Writer: Sarah Gailey
Art: Alessandro Miracolo
Colors: Matt Milla
Letters: VC’s Travis Lanham
Publisher: Marvel Comics
Release Date: November 1st, 2023
Yelena Belova, Black Widow’s sister and a master assassin, starts a new life in the small town of Idylhaven in White Widow #1. As she tries to find the perfect coffee shop and get information on her neighbors, she comes into conflict with not only her mentee (the deadly Marthe) but with a new organization called Armament, who are trying to take over most of the businesses in Idylhaven for some hidden purpose, even as they keep watch on Yelena.
White Widow #1 is like a much darker version of DC’s series Fire and Ice: Welcome to Smallville. Both series feature characters looking for a new start in a small town as an interesting array of supporting characters enter their lives. But where Fire and Ice’s series (which I love, by the way) is light-hearted and full of comic misadventures, Yelena Belova’s series is more grim. That’s to be expected, because Yelena’s a grim character and assassins usually don’t stumble into misadventures. Yelena does have a cute bulldog named Bint Clarton though, who never met a red bouncy ball she didn’t like, so it’s not THAT grim. If you don’t know enough about Yelena Belova to fill a thimble, no worries. This debut issue wonderfully begins with a summary of who Yelena is, gives a brief flashback into her past, then spends the rest of the issue giving us a tour of her apartment complex and the town of Idylhaven.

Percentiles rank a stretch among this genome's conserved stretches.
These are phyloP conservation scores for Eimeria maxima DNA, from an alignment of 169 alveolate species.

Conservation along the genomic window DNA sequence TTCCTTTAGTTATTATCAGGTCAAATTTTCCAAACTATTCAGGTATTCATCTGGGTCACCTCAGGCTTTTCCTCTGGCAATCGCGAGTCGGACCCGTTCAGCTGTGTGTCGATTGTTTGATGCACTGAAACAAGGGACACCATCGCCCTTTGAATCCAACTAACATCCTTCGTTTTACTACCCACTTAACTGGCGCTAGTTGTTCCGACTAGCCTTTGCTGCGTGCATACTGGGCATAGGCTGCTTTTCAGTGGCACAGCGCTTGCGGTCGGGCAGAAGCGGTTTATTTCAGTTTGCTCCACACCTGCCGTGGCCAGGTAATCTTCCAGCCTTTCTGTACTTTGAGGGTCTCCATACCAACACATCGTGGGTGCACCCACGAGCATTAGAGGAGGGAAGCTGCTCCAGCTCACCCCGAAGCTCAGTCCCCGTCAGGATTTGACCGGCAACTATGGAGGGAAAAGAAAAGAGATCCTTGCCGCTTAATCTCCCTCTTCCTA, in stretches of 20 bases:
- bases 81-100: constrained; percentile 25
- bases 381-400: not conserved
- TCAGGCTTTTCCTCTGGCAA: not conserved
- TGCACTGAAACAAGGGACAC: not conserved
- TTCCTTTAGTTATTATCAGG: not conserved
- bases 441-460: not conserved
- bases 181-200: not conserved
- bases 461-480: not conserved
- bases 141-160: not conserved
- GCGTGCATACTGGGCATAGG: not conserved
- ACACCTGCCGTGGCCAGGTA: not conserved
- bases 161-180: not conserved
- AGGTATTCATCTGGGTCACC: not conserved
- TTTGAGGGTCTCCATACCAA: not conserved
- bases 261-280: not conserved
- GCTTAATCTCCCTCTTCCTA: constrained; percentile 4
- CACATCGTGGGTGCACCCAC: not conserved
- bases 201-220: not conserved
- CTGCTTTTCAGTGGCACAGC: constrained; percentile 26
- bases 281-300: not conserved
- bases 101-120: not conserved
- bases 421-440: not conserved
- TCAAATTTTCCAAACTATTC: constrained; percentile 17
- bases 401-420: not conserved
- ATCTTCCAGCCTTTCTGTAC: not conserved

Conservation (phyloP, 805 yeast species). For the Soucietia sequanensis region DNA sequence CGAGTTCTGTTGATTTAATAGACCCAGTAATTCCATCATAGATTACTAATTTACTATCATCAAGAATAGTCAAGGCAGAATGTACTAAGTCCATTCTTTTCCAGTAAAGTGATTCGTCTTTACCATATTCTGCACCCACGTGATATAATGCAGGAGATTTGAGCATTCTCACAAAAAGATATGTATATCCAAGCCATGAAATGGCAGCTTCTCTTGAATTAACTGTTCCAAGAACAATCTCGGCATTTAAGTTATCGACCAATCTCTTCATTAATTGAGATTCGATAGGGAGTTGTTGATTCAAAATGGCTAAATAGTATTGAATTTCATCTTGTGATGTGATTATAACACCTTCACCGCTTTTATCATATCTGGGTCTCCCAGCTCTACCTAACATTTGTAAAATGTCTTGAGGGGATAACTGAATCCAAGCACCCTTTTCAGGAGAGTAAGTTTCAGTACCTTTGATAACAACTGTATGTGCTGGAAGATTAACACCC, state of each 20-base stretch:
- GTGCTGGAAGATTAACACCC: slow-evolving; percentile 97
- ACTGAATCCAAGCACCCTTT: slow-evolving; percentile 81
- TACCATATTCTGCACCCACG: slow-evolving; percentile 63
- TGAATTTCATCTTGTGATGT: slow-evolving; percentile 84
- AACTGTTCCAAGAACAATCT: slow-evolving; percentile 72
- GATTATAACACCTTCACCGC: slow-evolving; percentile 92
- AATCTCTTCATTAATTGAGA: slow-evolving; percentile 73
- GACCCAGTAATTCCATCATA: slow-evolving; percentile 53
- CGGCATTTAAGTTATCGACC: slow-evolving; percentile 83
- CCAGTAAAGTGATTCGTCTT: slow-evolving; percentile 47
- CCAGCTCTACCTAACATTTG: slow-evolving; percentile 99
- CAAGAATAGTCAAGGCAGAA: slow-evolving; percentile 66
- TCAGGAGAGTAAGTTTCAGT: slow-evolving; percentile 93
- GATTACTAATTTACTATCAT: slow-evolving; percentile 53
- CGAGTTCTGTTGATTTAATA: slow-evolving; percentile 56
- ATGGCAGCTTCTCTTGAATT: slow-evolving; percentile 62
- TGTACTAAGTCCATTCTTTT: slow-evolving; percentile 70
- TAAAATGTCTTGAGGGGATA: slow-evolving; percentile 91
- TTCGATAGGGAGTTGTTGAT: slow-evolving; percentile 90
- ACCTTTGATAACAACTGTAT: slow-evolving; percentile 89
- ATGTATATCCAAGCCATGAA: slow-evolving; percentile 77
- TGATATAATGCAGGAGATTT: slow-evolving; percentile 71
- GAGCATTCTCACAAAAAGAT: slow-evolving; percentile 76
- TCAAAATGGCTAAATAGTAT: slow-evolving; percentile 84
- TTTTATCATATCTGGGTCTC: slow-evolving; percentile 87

In one clever splash page, which shows a cut-out diagram of Yelena’s apartment building, a brief summary of her neighbors is given, showing each person’s face, their apartment letter and what Yelena has learned about them so far. In that one page, you learn lots of detail about her neighbors. It’s a brilliantly efficient way to introduce the characters without having to use pages of narration. One of Yelena’s neighbors and her closest friend is Zelda, an older woman with a hip vibe. Yelena and Zelda’s scenes together are fun, because Zelda is as stubborn and strong-willed as Yelena.
The ominous corporation Armament pops up throughout the issue, becoming more and more malevolent. They seem to be weapon specialists, crafting munitions and bionic appendages. We see some of their handiwork in action this issue and it’s going to be interesting to see how Yelena deals with their encroachment into the town she has grown to love. Another great character introduced here is Marthe, Yelena’s mentee turned nemesis. Marthe’s skills are equal to Yelena’s and she’s even more severe and forbidding than Yelena. I hope she stays a thorn in Yelena’s side for a while, she’s a great arch-enemy for Yelena.
Alessandro Miracolo’s art on White Widow #1 is a loose style that lacks detail in places but the characters are drawn in such a way that their personalities shine. Zelda, Yelena’s friend, is especially visually interesting, with her mass of dark hair (with a streak of grey) and her body dotted in tattoos. Her design screams “rebel” and she’s a great visual complement to Yelena.
White Widow #1 perfectly kicks off Yelena’s new life, efficiently introducing all her supporting characters, giving us some cute scenes with her pooch Bint Clarton and some thrilling action scenes, and setting up Armament as a massive over-arching threat for the series that will push Yelena to her limits.